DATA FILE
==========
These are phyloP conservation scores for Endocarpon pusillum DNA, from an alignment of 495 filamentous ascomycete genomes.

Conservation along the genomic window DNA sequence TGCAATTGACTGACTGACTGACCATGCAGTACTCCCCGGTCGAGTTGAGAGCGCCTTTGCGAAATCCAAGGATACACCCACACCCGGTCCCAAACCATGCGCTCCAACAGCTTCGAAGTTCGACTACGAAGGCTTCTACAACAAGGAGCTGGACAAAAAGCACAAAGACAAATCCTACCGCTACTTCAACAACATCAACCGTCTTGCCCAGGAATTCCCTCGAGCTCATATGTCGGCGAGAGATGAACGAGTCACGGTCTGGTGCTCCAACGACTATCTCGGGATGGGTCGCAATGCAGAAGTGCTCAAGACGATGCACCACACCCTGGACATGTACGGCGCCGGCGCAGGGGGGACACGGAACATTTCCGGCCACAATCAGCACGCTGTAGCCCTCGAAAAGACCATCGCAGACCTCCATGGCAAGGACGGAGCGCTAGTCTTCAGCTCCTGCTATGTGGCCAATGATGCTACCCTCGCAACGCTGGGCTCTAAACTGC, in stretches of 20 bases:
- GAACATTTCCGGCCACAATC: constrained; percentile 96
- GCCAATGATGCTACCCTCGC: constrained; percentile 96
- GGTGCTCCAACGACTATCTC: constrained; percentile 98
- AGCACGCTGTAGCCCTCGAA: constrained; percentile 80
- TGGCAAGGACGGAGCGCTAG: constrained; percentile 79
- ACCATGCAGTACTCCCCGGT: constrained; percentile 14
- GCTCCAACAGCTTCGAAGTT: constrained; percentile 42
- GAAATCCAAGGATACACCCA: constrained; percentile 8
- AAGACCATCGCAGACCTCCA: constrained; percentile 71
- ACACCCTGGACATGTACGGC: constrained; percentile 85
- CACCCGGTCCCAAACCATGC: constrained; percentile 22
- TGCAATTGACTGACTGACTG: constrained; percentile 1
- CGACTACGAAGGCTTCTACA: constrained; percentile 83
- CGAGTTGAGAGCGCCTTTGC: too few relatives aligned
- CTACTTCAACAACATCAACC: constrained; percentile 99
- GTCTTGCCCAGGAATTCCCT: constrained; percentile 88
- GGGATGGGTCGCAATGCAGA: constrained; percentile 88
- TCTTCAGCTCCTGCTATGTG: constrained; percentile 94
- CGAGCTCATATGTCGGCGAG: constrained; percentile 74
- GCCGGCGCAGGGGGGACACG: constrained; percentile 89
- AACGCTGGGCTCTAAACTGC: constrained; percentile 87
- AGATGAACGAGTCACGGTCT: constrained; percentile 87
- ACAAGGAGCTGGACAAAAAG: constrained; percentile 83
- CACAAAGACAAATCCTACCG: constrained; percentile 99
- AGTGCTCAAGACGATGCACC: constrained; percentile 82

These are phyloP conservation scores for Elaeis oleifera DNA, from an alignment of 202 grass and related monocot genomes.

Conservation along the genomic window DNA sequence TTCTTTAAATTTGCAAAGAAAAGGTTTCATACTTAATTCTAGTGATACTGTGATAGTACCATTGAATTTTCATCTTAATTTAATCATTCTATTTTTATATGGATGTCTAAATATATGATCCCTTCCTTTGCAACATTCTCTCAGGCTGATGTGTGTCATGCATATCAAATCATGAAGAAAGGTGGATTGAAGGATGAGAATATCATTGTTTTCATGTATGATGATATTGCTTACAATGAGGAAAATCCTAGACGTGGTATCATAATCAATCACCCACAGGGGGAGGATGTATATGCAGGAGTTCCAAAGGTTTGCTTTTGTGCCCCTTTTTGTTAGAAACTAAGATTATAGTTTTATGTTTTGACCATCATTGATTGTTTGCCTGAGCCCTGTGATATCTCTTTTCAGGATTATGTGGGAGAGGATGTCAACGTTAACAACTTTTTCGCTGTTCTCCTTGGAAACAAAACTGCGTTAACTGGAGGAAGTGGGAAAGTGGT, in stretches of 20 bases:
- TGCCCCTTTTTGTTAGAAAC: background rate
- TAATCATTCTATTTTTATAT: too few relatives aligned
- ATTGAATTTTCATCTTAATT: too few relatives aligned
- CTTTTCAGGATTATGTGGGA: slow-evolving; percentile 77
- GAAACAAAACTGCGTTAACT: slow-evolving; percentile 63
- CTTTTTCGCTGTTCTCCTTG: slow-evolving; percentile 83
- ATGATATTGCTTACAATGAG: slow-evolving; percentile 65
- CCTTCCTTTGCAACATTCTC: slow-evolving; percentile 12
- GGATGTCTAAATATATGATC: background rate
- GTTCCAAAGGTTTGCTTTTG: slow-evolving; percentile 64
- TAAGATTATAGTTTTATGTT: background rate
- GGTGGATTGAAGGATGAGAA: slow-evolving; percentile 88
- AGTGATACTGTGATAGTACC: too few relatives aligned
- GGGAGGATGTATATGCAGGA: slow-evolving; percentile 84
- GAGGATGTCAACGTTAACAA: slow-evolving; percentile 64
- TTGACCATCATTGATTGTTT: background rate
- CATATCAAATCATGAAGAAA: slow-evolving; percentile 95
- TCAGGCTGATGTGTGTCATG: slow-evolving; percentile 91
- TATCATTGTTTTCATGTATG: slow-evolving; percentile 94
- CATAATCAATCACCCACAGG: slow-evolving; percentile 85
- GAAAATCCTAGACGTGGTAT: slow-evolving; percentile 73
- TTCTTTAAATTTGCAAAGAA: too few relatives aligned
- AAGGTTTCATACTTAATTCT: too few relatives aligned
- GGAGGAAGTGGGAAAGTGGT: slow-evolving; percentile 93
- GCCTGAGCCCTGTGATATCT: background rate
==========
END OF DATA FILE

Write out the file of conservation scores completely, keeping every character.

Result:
These are phyloP conservation scores for Endocarpon pusillum DNA, from an alignment of 495 filamentous ascomycete genomes.

Conservation along the genomic window DNA sequence TGCAATTGACTGACTGACTGACCATGCAGTACTCCCCGGTCGAGTTGAGAGCGCCTTTGCGAAATCCAAGGATACACCCACACCCGGTCCCAAACCATGCGCTCCAACAGCTTCGAAGTTCGACTACGAAGGCTTCTACAACAAGGAGCTGGACAAAAAGCACAAAGACAAATCCTACCGCTACTTCAACAACATCAACCGTCTTGCCCAGGAATTCCCTCGAGCTCATATGTCGGCGAGAGATGAACGAGTCACGGTCTGGTGCTCCAACGACTATCTCGGGATGGGTCGCAATGCAGAAGTGCTCAAGACGATGCACCACACCCTGGACATGTACGGCGCCGGCGCAGGGGGGACACGGAACATTTCCGGCCACAATCAGCACGCTGTAGCCCTCGAAAAGACCATCGCAGACCTCCATGGCAAGGACGGAGCGCTAGTCTTCAGCTCCTGCTATGTGGCCAATGATGCTACCCTCGCAACGCTGGGCTCTAAACTGC, in stretches of 20 bases:
- GAACATTTCCGGCCACAATC: constrained; percentile 96
- GCCAATGATGCTACCCTCGC: constrained; percentile 96
- GGTGCTCCAACGACTATCTC: constrained; percentile 98
- AGCACGCTGTAGCCCTCGAA: constrained; percentile 80
- TGGCAAGGACGGAGCGCTAG: constrained; percentile 79
- ACCATGCAGTACTCCCCGGT: constrained; percentile 14
- GCTCCAACAGCTTCGAAGTT: constrained; percentile 42
- GAAATCCAAGGATACACCCA: constrained; percentile 8
- AAGACCATCGCAGACCTCCA: constrained; percentile 71
- ACACCCTGGACATGTACGGC: constrained; percentile 85
- CACCCGGTCCCAAACCATGC: constrained; percentile 22
- TGCAATTGACTGACTGACTG: constrained; percentile 1
- CGACTACGAAGGCTTCTACA: constrained; percentile 83
- CGAGTTGAGAGCGCCTTTGC: too few relatives aligned
- CTACTTCAACAACATCAACC: constrained; percentile 99
- GTCTTGCCCAGGAATTCCCT: constrained; percentile 88
- GGGATGGGTCGCAATGCAGA: constrained; percentile 88
- TCTTCAGCTCCTGCTATGTG: constrained; percentile 94
- CGAGCTCATATGTCGGCGAG: constrained; percentile 74
- GCCGGCGCAGGGGGGACACG: constrained; percentile 89
- AACGCTGGGCTCTAAACTGC: constrained; percentile 87
- AGATGAACGAGTCACGGTCT: constrained; percentile 87
- ACAAGGAGCTGGACAAAAAG: constrained; percentile 83
- CACAAAGACAAATCCTACCG: constrained; percentile 99
- AGTGCTCAAGACGATGCACC: constrained; percentile 82

These are phyloP conservation scores for Elaeis oleifera DNA, from an alignment of 202 grass and related monocot genomes.

Conservation along the genomic window DNA sequence TTCTTTAAATTTGCAAAGAAAAGGTTTCATACTTAATTCTAGTGATACTGTGATAGTACCATTGAATTTTCATCTTAATTTAATCATTCTATTTTTATATGGATGTCTAAATATATGATCCCTTCCTTTGCAACATTCTCTCAGGCTGATGTGTGTCATGCATATCAAATCATGAAGAAAGGTGGATTGAAGGATGAGAATATCATTGTTTTCATGTATGATGATATTGCTTACAATGAGGAAAATCCTAGACGTGGTATCATAATCAATCACCCACAGGGGGAGGATGTATATGCAGGAGTTCCAAAGGTTTGCTTTTGTGCCCCTTTTTGTTAGAAACTAAGATTATAGTTTTATGTTTTGACCATCATTGATTGTTTGCCTGAGCCCTGTGATATCTCTTTTCAGGATTATGTGGGAGAGGATGTCAACGTTAACAACTTTTTCGCTGTTCTCCTTGGAAACAAAACTGCGTTAACTGGAGGAAGTGGGAAAGTGGT, in stretches of 20 bases:
- TGCCCCTTTTTGTTAGAAAC: background rate
- TAATCATTCTATTTTTATAT: too few relatives aligned
- ATTGAATTTTCATCTTAATT: too few relatives aligned
- CTTTTCAGGATTATGTGGGA: slow-evolving; percentile 77
- GAAACAAAACTGCGTTAACT: slow-evolving; percentile 63
- CTTTTTCGCTGTTCTCCTTG: slow-evolving; percentile 83
- ATGATATTGCTTACAATGAG: slow-evolving; percentile 65
- CCTTCCTTTGCAACATTCTC: slow-evolving; percentile 12
- GGATGTCTAAATATATGATC: background rate
- GTTCCAAAGGTTTGCTTTTG: slow-evolving; percentile 64
- TAAGATTATAGTTTTATGTT: background rate
- GGTGGATTGAAGGATGAGAA: slow-evolving; percentile 88
- AGTGATACTGTGATAGTACC: too few relatives aligned
- GGGAGGATGTATATGCAGGA: slow-evolving; percentile 84
- GAGGATGTCAACGTTAACAA: slow-evolving; percentile 64
- TTGACCATCATTGATTGTTT: background rate
- CATATCAAATCATGAAGAAA: slow-evolving; percentile 95
- TCAGGCTGATGTGTGTCATG: slow-evolving; percentile 91
- TATCATTGTTTTCATGTATG: slow-evolving; percentile 94
- CATAATCAATCACCCACAGG: slow-evolving; percentile 85
- GAAAATCCTAGACGTGGTAT: slow-evolving; percentile 73
- TTCTTTAAATTTGCAAAGAA: too few relatives aligned
- AAGGTTTCATACTTAATTCT: too few relatives aligned
- GGAGGAAGTGGGAAAGTGGT: slow-evolving; percentile 93
- GCCTGAGCCCTGTGATATCT: background rate